In 1952 Ford introduced the all-new NAA series tractor, which replaced the old 8N model that was conceived in the 1940s. In 1954 the multi-purpose 600 series tractors were introduced, which had only minor changes from the NAA models. The hydraulic system was improved over the earlier models, and there was a new rear axle design. The 600 series lasted through the 1957 model year.
The Ford 600 used the earlier NAA tractor's engine, which is an overhead-valve inline four-cylinder unit. The cylinder bore is 3.4375 inches while the crankshaft stroke is 3.60 inches. Total displacement is 134 cubic inches with a compression ratio of 6.6:1. The maximum engine speed under no load is 2,200 rpm with maximum horsepower at the power take off (PTO) of 31.1.
Tune Up Specifications
The 600 four-cylinder engine's firing order is 1-2-3-4. The idle speed should be set to between 450 rpm and 475 rpm. The initial timing at 475 rpm should be set to 8 degrees before top dead center (BTDC), and the distributor advance timing should be set to 29 to 31 degrees at 2,000 rpm. The breaker point gap should be checked with a feeler gauge and set to between .024 inch and .026 inch. Fourteen millimeter spark plugs should be used with the gap adjusted to between .025 inch and .028 inch.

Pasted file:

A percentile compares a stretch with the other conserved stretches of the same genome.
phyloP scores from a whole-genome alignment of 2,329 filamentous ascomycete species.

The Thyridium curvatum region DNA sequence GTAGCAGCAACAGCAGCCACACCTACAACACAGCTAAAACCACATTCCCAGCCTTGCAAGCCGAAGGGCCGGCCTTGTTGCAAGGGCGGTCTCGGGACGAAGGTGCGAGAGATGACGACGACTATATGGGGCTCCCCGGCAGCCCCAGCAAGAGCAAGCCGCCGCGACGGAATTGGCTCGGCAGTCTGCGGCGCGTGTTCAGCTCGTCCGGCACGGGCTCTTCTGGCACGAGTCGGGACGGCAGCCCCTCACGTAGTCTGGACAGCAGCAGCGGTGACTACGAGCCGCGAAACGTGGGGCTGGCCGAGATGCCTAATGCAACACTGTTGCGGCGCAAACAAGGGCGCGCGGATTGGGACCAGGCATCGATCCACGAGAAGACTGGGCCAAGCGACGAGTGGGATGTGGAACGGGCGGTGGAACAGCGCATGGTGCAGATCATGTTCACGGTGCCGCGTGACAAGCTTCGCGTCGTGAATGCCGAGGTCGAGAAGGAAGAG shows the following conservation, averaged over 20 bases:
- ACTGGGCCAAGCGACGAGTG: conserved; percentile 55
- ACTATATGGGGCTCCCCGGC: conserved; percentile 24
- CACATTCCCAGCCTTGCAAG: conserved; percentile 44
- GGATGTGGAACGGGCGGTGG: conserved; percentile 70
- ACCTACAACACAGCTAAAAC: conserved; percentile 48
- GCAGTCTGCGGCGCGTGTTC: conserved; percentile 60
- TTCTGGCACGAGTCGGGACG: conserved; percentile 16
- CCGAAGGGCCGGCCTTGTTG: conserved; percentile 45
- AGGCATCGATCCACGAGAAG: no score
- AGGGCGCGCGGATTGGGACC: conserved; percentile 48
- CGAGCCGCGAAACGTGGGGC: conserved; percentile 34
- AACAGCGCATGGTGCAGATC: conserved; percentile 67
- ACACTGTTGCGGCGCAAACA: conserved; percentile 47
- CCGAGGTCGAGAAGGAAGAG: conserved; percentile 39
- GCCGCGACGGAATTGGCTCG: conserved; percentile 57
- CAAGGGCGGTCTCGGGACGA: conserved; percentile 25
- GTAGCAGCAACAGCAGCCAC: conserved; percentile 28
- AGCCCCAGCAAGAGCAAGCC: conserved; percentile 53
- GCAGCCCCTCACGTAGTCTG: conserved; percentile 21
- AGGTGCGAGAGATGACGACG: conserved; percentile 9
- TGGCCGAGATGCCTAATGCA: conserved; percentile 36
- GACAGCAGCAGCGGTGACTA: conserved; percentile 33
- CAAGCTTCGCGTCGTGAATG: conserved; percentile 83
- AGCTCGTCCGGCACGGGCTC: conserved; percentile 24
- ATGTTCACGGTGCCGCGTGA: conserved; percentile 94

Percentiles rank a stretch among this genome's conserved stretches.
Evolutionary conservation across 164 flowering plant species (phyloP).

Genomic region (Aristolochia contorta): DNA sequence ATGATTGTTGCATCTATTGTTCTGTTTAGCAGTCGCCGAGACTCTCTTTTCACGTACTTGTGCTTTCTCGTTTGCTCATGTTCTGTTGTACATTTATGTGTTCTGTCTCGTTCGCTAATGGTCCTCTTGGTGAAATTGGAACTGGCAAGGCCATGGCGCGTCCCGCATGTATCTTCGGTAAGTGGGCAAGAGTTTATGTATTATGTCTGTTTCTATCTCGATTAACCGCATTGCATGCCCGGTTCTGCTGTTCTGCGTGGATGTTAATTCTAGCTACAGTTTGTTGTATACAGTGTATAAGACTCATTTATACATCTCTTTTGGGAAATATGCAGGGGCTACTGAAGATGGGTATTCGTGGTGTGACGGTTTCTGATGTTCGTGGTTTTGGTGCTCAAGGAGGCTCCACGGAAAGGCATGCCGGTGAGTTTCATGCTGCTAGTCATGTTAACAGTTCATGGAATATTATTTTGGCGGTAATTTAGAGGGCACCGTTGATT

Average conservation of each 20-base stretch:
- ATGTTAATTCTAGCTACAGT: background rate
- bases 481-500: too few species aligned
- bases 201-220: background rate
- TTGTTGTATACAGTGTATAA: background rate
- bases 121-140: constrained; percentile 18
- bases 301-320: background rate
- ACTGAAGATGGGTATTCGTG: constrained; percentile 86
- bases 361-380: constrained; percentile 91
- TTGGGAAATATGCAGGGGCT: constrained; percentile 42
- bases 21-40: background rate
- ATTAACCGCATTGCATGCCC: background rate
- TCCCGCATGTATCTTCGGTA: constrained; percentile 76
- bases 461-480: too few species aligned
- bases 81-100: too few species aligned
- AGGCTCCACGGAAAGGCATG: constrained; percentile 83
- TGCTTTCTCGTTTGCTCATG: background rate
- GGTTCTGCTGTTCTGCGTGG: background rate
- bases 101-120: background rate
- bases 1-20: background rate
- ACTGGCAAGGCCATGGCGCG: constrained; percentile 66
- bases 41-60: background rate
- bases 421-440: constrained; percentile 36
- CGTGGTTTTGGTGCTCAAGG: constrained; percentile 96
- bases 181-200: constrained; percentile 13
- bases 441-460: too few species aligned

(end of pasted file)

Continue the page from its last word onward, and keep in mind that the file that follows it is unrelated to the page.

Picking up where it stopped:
The wheel base of the Ford 600 tractor is 72.5 inches. The overall length is 121.4 inches, while the overall width is 64.75 inches. Front and rear tread width is adjustable to between 52 inches to 76 inches. Ground clearance is 21 inches. The original shipping weight on the tractor was 2,750 pounds. The front tire size is 5.50 by 16 inches, while the rear tires are 11 by 28 inches, except for the special utility models, which 10-by-28 rear tires.
The fuel tank on the 600 tractor holds 11 gallons of fuel, while the cooling system holds 15 quarts of coolant. The four-speed transmission holds 6.5 quarts, while the five-speed transmission holds 8 quarts. The axle differential hold 8.5 quarts of lubricant, while the hydraulic system holds 9 quarts of hydraulic fluid. The steering box holds 1 pint of lubricant, while the oil cup on the oil-bath air cleaner holds 1.3 pints of motor oil.